Technology Lifts Grease Sales


Frost & Sullivan estimated the global industrial grease market will reach U.S. $1.8 billion (RMB 11.2 billion) revenue in 2019, up from $1.2 billion in 2012, with technological improvements and customized grease systems creating opportunities for market participants in a wider range of industries.

The international market research firm in April published, Analysis of Industrial Greases Market and Opportunities for Bio-based Materials. The analysis is presented in terms of sales in dollars.

Anna Jarosik, Frost & Sullivans industry analyst for chemicals, materials and the food industry, told Lube Report the two top industrial grease applications in 2012 were manufacturing (including industries such as oil and gas, pulp and paper, textiles and electronics) at 22.5 percent of global sales revenue and infrastructure at 16.4 percent. Steel milling was third at 14.1 percent and automotive followed at 12 percent.

Revenues were highest in North America and in Asia-Pacific, Jarosik said. The top two applications in North America by revenue were manufacturing with 32 percent and the steel industry at 18.4 percent. In Asia-Pacific, the top two applications in industrial grease were mining with 36 percent of sales revenue and manufacturing at 17.4 percent.

Continuous technological improvements and innovative solutions in industrial greases will attract business from new industry sectors, Jarosik said in a news release. Further, close and active cooperation among grease designers, manufacturers and end users will support the production of highly customized grease systems, creating opportunities for market participants in a wider range of industries.

Jarosik explained that customized grease systems typically refer to products that are not commercially available but designed especially for the needs of a certain client. Customized greases strongly depend on requirements and their composition [and] viscosity, and hence thickeners and additives are adjusted to the working conditions and environment.

As a result of continuous research and development, changes will likely occur in the base oil types used in production of industrial greases, Frost & Sullivan forecasts. These, in turn, are expected to result in various formulation changes that will be beneficial to some additive families, such as those used as oxidation and rust inhibitors, she said.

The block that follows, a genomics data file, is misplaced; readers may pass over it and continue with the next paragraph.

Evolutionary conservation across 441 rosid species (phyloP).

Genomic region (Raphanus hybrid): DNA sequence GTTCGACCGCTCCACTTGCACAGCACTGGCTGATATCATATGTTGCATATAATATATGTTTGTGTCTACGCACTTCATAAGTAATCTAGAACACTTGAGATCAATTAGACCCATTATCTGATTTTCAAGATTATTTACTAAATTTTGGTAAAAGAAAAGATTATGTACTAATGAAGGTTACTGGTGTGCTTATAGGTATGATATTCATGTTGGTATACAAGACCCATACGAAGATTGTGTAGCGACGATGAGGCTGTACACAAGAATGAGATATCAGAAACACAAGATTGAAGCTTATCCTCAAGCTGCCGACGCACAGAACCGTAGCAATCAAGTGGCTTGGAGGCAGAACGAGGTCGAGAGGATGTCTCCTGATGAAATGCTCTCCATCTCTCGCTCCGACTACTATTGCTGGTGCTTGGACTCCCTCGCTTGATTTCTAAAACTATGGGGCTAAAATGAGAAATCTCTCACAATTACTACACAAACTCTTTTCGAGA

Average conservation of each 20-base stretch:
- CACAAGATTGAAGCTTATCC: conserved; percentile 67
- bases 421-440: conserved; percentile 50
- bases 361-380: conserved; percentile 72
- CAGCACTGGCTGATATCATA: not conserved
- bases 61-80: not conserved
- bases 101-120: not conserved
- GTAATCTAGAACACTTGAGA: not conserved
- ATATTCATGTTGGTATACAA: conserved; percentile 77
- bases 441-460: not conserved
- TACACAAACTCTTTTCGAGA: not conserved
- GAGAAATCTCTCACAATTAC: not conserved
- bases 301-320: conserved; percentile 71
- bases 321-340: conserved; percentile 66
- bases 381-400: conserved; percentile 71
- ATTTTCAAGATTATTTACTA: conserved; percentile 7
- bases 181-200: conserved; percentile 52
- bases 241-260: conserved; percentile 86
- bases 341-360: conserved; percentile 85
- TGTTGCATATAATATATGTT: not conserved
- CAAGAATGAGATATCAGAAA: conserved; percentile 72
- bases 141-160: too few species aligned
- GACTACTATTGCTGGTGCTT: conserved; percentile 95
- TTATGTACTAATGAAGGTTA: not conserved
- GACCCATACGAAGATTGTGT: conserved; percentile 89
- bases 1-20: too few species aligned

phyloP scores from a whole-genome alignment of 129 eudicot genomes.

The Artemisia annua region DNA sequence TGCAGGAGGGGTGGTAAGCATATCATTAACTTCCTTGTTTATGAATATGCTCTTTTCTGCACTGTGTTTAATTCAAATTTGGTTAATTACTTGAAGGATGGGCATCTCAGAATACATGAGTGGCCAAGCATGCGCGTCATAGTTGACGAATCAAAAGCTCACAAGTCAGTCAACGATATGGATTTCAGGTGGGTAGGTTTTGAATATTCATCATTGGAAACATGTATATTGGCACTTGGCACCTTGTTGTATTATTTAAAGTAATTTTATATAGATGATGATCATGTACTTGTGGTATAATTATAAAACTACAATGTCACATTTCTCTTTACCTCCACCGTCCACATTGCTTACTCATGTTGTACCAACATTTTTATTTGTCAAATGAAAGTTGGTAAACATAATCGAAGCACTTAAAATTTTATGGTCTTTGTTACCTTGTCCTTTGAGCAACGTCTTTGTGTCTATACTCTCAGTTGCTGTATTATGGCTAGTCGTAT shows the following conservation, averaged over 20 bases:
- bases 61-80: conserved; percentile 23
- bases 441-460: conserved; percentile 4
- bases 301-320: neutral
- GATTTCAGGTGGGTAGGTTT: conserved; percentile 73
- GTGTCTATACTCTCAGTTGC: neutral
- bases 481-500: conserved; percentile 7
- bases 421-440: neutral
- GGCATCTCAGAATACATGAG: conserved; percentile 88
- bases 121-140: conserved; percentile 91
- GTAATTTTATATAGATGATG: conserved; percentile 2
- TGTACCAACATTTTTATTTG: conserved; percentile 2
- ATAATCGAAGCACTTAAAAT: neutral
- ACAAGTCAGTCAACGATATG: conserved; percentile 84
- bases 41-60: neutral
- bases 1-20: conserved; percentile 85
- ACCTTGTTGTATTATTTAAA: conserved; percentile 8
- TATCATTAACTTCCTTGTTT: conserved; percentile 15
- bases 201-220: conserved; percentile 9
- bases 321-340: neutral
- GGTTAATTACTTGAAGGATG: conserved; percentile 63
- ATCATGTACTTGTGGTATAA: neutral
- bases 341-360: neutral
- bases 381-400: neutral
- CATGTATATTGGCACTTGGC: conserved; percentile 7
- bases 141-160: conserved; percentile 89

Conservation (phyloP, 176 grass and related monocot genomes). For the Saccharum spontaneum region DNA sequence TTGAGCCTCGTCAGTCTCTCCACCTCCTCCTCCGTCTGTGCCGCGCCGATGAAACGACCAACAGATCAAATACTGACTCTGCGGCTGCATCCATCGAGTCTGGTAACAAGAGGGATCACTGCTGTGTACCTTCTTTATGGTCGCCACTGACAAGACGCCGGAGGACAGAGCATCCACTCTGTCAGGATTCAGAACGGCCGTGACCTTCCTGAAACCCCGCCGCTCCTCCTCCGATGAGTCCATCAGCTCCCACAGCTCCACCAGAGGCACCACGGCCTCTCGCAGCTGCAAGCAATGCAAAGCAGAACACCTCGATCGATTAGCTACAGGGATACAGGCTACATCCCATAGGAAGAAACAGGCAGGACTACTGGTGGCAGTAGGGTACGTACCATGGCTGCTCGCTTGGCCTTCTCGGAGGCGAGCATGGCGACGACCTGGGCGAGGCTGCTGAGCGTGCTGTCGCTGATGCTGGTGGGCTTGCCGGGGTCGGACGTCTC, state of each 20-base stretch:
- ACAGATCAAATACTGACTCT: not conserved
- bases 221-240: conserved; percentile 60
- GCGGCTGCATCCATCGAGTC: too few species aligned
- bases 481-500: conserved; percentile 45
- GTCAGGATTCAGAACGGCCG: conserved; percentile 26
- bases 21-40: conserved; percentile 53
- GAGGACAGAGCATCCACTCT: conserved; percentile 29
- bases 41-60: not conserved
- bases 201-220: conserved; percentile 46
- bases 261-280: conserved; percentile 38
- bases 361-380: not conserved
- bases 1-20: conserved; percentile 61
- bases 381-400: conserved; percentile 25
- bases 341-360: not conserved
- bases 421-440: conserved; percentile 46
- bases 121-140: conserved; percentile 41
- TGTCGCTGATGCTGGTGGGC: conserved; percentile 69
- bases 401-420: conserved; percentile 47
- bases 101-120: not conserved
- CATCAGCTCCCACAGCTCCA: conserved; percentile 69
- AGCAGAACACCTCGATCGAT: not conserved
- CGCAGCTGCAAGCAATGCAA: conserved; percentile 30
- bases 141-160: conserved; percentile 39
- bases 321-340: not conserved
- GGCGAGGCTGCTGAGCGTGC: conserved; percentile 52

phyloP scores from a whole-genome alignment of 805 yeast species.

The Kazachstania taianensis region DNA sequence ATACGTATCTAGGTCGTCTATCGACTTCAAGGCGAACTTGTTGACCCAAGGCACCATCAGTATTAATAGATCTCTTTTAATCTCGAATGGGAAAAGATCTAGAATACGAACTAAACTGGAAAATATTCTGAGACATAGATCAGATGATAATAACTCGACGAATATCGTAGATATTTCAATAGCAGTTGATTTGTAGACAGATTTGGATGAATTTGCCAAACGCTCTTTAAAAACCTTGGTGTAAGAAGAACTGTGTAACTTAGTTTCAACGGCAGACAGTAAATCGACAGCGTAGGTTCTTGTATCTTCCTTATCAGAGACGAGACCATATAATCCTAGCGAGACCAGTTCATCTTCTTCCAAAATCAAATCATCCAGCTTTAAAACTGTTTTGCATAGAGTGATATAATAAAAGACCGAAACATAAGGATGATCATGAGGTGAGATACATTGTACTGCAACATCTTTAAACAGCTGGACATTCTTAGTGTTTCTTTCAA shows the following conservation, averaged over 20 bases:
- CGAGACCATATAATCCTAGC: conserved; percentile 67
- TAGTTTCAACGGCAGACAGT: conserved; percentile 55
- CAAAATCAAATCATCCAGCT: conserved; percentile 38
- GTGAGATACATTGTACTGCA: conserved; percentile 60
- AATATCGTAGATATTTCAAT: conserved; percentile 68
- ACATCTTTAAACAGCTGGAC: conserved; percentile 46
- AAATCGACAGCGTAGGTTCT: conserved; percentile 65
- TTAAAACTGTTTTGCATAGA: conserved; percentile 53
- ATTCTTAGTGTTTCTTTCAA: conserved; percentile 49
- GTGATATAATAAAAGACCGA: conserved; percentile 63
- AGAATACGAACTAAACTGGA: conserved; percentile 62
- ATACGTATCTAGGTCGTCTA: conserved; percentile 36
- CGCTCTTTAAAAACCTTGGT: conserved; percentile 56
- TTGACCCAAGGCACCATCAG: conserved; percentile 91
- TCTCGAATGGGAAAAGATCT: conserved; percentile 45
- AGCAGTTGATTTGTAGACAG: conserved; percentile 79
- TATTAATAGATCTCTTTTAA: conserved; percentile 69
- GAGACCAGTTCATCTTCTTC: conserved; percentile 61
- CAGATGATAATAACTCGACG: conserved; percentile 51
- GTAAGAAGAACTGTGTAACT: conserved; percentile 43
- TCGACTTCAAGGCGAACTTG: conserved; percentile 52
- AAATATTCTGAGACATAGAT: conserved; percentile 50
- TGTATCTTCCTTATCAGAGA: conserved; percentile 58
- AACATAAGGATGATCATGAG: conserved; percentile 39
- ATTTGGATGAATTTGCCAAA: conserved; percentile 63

These changes in base oil type are mainly related to the fact that vegetable oils – such as soybean, rapeseed and sunflower oils – are gaining in popularity in the industrial grease market worldwide, she continued. This is supported by increasing crude oil prices as the most popular mineral oils are distilled from petroleum, [for example] naphthenic, paraffinic oils, other mixtures of hydrocarbons as well as aromatic base oils. Apart from changes in base oil types, we will notice changes in additives used to manufacture industrial greases.

The firm said stricter regulations and environmental standards, engine hardware changes and extension of lube change intervals will place additional pressure on industrial grease manufacturers to improve product performance, durability and robustness.

Frost & Sullivan said environmentally-friendly industrial greases have considerable potential due to growing ecological consciousness around the world.

The advantages of biolubricants are anticipated to tilt customer preferences toward industrial greases instead of lubricating oils or alternative products, noted Jarosik. Therefore, increasing legislative pressure will go a long way in aiding the growth of the industrial greases market.

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